I might sound anticlimactic here saying that to our knowledge mixed descendants of Sapiens and Neanderthals did indeed start civilisation in Near East, Asia and Europe. I realise, that it is hardly a proof that Neanderthal admixture was needed to run civilization, but at least we know that it wasn't much of a hindrance, or their autoimmune diseases very crippling.
I agree though, that it is very likely that many combinations of S and N genes could have given rise to new afflictions or even life ending outcomes. However positive effects must have outnumbered negative, or some positives, like lighter skin, had to be essential for spreading out of Africa, that we see N admixture in all out of Africa people.
The small percentage of surviving N admixture in us points to the fact how little of N was actually needed to prosper out of Africa, and outcompete other hominids. It also might give us a clue that the rest of N admixture might have been crippling enough to be "weeded out" eventually. On other hand, low N admixture could have been caused by many consecutive migrations from Africa ever lowering N genes to the point of leaving bare-essential of N in us at 2-3%.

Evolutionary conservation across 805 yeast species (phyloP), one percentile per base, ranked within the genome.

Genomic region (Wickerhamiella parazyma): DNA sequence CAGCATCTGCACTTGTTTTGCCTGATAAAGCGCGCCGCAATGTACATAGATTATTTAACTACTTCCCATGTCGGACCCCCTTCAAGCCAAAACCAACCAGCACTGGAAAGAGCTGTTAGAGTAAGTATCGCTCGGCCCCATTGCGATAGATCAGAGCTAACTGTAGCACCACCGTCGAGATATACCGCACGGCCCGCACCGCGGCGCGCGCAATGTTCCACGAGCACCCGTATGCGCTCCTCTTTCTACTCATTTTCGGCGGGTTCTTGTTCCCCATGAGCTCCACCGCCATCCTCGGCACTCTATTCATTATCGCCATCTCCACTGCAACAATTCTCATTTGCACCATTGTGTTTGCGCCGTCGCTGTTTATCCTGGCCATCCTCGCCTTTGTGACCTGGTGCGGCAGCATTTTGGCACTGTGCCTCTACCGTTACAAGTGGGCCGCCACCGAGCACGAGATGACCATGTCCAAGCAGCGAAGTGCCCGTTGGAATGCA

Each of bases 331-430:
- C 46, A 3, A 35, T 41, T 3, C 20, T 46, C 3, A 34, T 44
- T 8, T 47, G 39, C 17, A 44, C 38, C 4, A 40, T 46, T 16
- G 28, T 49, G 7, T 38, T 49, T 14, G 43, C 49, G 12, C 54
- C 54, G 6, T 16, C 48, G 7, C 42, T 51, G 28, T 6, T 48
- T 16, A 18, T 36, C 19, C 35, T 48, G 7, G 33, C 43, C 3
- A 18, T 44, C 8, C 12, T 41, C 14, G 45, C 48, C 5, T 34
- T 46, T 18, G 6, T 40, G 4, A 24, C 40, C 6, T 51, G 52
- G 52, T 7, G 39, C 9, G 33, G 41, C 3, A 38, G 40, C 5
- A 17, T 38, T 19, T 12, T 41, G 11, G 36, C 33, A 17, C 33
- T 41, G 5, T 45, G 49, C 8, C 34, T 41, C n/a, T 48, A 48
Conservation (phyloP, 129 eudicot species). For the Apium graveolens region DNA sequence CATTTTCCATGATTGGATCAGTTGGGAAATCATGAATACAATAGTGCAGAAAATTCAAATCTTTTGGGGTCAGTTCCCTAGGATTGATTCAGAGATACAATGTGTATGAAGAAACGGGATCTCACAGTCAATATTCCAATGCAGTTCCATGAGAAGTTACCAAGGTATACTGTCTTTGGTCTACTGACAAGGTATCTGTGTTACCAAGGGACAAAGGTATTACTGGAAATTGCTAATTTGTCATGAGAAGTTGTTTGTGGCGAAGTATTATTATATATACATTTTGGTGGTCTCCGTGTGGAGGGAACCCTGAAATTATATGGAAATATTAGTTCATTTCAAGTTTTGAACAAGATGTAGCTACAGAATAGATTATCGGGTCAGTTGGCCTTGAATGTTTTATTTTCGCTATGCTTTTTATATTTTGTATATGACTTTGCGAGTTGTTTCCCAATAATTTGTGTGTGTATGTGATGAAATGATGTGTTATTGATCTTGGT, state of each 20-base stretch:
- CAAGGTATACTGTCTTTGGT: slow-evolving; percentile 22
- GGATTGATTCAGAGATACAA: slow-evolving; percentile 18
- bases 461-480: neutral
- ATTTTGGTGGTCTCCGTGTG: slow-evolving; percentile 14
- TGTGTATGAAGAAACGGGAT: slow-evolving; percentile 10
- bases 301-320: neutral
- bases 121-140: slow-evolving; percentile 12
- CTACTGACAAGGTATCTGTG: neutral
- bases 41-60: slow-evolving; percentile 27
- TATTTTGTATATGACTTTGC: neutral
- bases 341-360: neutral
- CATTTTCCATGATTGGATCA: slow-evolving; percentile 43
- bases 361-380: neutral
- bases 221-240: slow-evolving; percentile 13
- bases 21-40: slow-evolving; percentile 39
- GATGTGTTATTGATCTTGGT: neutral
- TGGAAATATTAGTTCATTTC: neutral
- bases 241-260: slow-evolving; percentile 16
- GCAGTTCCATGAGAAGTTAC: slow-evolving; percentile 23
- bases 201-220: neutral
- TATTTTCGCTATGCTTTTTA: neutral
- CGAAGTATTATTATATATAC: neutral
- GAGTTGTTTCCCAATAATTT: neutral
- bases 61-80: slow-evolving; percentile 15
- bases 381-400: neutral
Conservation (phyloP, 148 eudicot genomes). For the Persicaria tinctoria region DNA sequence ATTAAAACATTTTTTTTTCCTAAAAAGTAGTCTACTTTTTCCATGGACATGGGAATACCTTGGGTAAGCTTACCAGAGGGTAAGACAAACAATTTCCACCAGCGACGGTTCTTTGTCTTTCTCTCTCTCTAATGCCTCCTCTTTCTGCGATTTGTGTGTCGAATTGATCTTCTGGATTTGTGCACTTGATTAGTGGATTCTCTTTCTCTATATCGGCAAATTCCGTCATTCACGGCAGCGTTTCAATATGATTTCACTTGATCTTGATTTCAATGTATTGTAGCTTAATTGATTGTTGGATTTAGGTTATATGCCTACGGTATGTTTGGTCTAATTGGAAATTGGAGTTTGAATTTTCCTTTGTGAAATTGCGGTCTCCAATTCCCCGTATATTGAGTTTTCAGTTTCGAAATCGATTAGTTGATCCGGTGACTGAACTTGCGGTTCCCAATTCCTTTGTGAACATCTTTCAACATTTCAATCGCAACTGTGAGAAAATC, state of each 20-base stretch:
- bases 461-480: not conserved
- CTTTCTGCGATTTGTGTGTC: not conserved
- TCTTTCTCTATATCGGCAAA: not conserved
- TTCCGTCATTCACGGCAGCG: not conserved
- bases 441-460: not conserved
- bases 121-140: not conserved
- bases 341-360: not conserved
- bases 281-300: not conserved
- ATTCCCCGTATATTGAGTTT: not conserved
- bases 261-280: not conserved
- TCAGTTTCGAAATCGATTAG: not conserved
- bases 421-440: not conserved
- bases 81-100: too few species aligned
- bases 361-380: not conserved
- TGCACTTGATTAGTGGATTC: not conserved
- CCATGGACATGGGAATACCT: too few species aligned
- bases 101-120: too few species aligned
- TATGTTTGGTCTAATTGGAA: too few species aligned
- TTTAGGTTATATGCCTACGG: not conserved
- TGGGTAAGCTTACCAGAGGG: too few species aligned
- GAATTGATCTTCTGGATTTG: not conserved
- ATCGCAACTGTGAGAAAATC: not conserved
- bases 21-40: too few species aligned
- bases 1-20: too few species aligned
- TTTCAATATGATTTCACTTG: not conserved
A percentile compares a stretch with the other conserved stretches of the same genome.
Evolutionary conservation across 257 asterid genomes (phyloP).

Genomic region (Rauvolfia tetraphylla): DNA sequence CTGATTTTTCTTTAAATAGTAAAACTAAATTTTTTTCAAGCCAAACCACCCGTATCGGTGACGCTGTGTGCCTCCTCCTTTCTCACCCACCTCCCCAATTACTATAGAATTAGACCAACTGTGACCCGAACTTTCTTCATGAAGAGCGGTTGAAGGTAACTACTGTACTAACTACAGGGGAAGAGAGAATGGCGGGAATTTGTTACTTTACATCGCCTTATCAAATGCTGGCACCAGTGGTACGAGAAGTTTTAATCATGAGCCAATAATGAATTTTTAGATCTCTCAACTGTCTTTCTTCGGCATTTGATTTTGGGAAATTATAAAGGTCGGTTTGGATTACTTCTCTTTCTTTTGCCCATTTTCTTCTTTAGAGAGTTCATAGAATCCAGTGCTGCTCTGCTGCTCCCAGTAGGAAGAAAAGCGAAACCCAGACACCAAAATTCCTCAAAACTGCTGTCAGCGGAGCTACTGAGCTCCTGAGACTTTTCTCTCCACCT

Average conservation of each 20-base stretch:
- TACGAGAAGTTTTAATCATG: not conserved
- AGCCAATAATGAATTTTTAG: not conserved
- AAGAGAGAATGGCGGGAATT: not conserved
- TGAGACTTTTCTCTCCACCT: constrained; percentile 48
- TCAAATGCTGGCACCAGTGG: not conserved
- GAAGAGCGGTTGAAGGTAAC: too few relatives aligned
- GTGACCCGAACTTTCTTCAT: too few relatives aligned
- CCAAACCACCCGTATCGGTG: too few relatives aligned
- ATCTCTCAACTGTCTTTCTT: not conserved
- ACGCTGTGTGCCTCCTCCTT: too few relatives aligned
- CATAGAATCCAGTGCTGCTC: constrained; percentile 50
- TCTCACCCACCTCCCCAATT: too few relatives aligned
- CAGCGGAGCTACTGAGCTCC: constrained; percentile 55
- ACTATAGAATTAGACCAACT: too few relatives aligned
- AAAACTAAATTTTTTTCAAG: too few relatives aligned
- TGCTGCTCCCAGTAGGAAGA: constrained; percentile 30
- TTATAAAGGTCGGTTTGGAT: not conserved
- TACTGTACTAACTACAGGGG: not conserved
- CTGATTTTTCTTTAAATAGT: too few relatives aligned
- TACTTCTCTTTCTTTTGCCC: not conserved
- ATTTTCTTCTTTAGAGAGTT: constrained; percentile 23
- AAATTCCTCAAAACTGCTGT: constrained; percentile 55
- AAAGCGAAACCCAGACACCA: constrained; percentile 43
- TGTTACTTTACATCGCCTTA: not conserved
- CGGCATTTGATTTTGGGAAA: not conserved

In future we should be able to draw better conclusions ones we know how fast Neanderthal admixture was falling down through the times. If the drop was very quick it would point to crippling combinations of S&N genes and rapid "weeding out" process. If it was long and steady it would point to waves of "fresh" african DNA flow.

Angela
02-02-14, 21:57
Sometimes when research is fresh it is easy to jump to misleading conclusions, or researchers often want to dramatize their papers in order to have bigger audience and make the study more interesting.
I might sound anticlimactic here saying that to our knowledge mixed descendants of Sapiens and Neanderthals did indeed start civilisation in Near East, Asia and Europe. I realise, that it is hardly a proof that Neanderthal admixture was needed to run civilization, but at least we know that it wasn't much of a hindrance, or their autoimmune diseases very crippling.
I agree though, that it is very likely that many combinations of S and N genes could have given rise to new afflictions or even life ending outcomes. However positive effects must have outnumbered negative, or some positives, like lighter skin, had to be essential for spreading out of Africa, that we see N admixture in all out of Africa people.
The small percentage of surviving N admixture in us points to the fact how little of N was actually needed to prosper out of Africa, and outcompete other hominids. It also might give us a clue that the rest of N admixture might have been crippling enough to be "weeded out" eventually. On other hand, low N admixture could have been caused by many consecutive migrations from Africa ever lowering N genes to the point of leaving bare-essential of N in us at 2-3%.
In future we should be able to draw better conclusions ones we know how fast Neanderthal admixture was falling down through the times. If the drop was very quick it would point to crippling combinations of S&N genes and rapid "weeding out" process. If it was long and steady it would point to waves of "fresh" african DNA flow.